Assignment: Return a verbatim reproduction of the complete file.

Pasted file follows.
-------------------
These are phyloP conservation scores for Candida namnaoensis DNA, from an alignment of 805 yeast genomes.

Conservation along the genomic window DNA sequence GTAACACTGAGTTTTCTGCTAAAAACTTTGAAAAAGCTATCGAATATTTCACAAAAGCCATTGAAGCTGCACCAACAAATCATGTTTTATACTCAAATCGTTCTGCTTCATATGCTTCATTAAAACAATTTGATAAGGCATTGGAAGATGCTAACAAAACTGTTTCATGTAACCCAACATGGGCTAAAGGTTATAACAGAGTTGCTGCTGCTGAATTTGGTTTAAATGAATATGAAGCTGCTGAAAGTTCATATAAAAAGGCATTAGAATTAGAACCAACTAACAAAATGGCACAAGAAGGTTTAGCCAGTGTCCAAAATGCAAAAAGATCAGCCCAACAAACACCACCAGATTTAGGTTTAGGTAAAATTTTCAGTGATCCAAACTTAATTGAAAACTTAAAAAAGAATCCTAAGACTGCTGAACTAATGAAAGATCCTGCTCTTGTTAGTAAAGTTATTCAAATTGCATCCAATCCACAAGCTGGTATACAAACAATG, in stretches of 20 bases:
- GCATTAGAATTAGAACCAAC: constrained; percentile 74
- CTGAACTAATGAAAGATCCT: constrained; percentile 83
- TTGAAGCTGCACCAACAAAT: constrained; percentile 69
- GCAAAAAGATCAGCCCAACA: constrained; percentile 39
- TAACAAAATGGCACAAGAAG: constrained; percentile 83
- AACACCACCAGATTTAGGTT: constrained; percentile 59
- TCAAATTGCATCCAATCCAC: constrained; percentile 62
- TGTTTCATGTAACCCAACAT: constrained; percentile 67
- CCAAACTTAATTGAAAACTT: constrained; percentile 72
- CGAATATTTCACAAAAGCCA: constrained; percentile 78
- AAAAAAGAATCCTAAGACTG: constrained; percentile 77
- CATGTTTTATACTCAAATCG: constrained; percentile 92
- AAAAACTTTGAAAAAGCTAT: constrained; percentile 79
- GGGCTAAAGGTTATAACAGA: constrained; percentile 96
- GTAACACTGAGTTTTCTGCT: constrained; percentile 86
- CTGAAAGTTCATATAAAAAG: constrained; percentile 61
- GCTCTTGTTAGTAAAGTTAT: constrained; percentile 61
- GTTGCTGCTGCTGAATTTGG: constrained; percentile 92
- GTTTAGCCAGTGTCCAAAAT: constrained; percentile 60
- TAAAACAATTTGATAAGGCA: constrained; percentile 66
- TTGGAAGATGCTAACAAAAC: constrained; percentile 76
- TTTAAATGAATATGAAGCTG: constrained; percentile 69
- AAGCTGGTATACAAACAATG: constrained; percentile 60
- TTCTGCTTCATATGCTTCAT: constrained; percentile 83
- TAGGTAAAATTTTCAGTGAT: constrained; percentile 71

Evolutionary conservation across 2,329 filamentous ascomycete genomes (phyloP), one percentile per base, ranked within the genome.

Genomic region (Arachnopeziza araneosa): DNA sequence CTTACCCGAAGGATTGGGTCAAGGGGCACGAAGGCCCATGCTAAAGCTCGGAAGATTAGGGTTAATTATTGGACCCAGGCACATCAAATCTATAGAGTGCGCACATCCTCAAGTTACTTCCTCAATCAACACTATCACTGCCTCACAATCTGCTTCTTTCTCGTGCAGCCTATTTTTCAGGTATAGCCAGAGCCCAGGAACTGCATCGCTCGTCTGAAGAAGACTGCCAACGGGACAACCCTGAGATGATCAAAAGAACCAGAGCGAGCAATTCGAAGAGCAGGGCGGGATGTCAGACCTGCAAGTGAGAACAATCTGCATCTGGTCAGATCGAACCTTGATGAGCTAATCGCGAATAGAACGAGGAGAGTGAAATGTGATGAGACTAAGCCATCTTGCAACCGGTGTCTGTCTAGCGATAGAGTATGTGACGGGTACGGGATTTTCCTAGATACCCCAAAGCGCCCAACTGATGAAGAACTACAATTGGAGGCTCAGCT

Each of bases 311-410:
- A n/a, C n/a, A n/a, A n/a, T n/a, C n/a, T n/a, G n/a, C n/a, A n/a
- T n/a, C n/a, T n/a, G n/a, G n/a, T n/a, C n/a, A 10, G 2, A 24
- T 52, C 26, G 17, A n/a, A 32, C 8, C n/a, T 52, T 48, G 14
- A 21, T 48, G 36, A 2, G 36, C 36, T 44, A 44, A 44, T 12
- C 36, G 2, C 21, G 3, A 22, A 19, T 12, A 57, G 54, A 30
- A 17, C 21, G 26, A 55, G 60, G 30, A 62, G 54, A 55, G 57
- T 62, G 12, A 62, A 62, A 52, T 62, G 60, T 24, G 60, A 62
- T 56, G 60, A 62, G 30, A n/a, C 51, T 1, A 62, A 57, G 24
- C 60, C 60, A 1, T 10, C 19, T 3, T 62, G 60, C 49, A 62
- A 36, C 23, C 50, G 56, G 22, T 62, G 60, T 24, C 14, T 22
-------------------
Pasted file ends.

These are phyloP conservation scores for Candida namnaoensis DNA, from an alignment of 805 yeast genomes.

Conservation along the genomic window DNA sequence GTAACACTGAGTTTTCTGCTAAAAACTTTGAAAAAGCTATCGAATATTTCACAAAAGCCATTGAAGCTGCACCAACAAATCATGTTTTATACTCAAATCGTTCTGCTTCATATGCTTCATTAAAACAATTTGATAAGGCATTGGAAGATGCTAACAAAACTGTTTCATGTAACCCAACATGGGCTAAAGGTTATAACAGAGTTGCTGCTGCTGAATTTGGTTTAAATGAATATGAAGCTGCTGAAAGTTCATATAAAAAGGCATTAGAATTAGAACCAACTAACAAAATGGCACAAGAAGGTTTAGCCAGTGTCCAAAATGCAAAAAGATCAGCCCAACAAACACCACCAGATTTAGGTTTAGGTAAAATTTTCAGTGATCCAAACTTAATTGAAAACTTAAAAAAGAATCCTAAGACTGCTGAACTAATGAAAGATCCTGCTCTTGTTAGTAAAGTTATTCAAATTGCATCCAATCCACAAGCTGGTATACAAACAATG, in stretches of 20 bases:
- GCATTAGAATTAGAACCAAC: constrained; percentile 74
- CTGAACTAATGAAAGATCCT: constrained; percentile 83
- TTGAAGCTGCACCAACAAAT: constrained; percentile 69
- GCAAAAAGATCAGCCCAACA: constrained; percentile 39
- TAACAAAATGGCACAAGAAG: constrained; percentile 83
- AACACCACCAGATTTAGGTT: constrained; percentile 59
- TCAAATTGCATCCAATCCAC: constrained; percentile 62
- TGTTTCATGTAACCCAACAT: constrained; percentile 67
- CCAAACTTAATTGAAAACTT: constrained; percentile 72
- CGAATATTTCACAAAAGCCA: constrained; percentile 78
- AAAAAAGAATCCTAAGACTG: constrained; percentile 77
- CATGTTTTATACTCAAATCG: constrained; percentile 92
- AAAAACTTTGAAAAAGCTAT: constrained; percentile 79
- GGGCTAAAGGTTATAACAGA: constrained; percentile 96
- GTAACACTGAGTTTTCTGCT: constrained; percentile 86
- CTGAAAGTTCATATAAAAAG: constrained; percentile 61
- GCTCTTGTTAGTAAAGTTAT: constrained; percentile 61
- GTTGCTGCTGCTGAATTTGG: constrained; percentile 92
- GTTTAGCCAGTGTCCAAAAT: constrained; percentile 60
- TAAAACAATTTGATAAGGCA: constrained; percentile 66
- TTGGAAGATGCTAACAAAAC: constrained; percentile 76
- TTTAAATGAATATGAAGCTG: constrained; percentile 69
- AAGCTGGTATACAAACAATG: constrained; percentile 60
- TTCTGCTTCATATGCTTCAT: constrained; percentile 83
- TAGGTAAAATTTTCAGTGAT: constrained; percentile 71

Evolutionary conservation across 2,329 filamentous ascomycete genomes (phyloP), one percentile per base, ranked within the genome.

Genomic region (Arachnopeziza araneosa): DNA sequence CTTACCCGAAGGATTGGGTCAAGGGGCACGAAGGCCCATGCTAAAGCTCGGAAGATTAGGGTTAATTATTGGACCCAGGCACATCAAATCTATAGAGTGCGCACATCCTCAAGTTACTTCCTCAATCAACACTATCACTGCCTCACAATCTGCTTCTTTCTCGTGCAGCCTATTTTTCAGGTATAGCCAGAGCCCAGGAACTGCATCGCTCGTCTGAAGAAGACTGCCAACGGGACAACCCTGAGATGATCAAAAGAACCAGAGCGAGCAATTCGAAGAGCAGGGCGGGATGTCAGACCTGCAAGTGAGAACAATCTGCATCTGGTCAGATCGAACCTTGATGAGCTAATCGCGAATAGAACGAGGAGAGTGAAATGTGATGAGACTAAGCCATCTTGCAACCGGTGTCTGTCTAGCGATAGAGTATGTGACGGGTACGGGATTTTCCTAGATACCCCAAAGCGCCCAACTGATGAAGAACTACAATTGGAGGCTCAGCT

Each of bases 311-410:
- A n/a, C n/a, A n/a, A n/a, T n/a, C n/a, T n/a, G n/a, C n/a, A n/a
- T n/a, C n/a, T n/a, G n/a, G n/a, T n/a, C n/a, A 10, G 2, A 24
- T 52, C 26, G 17, A n/a, A 32, C 8, C n/a, T 52, T 48, G 14
- A 21, T 48, G 36, A 2, G 36, C 36, T 44, A 44, A 44, T 12
- C 36, G 2, C 21, G 3, A 22, A 19, T 12, A 57, G 54, A 30
- A 17, C 21, G 26, A 55, G 60, G 30, A 62, G 54, A 55, G 57
- T 62, G 12, A 62, A 62, A 52, T 62, G 60, T 24, G 60, A 62
- T 56, G 60, A 62, G 30, A n/a, C 51, T 1, A 62, A 57, G 24
- C 60, C 60, A 1, T 10, C 19, T 3, T 62, G 60, C 49, A 62
- A 36, C 23, C 50, G 56, G 22, T 62, G 60, T 24, C 14, T 22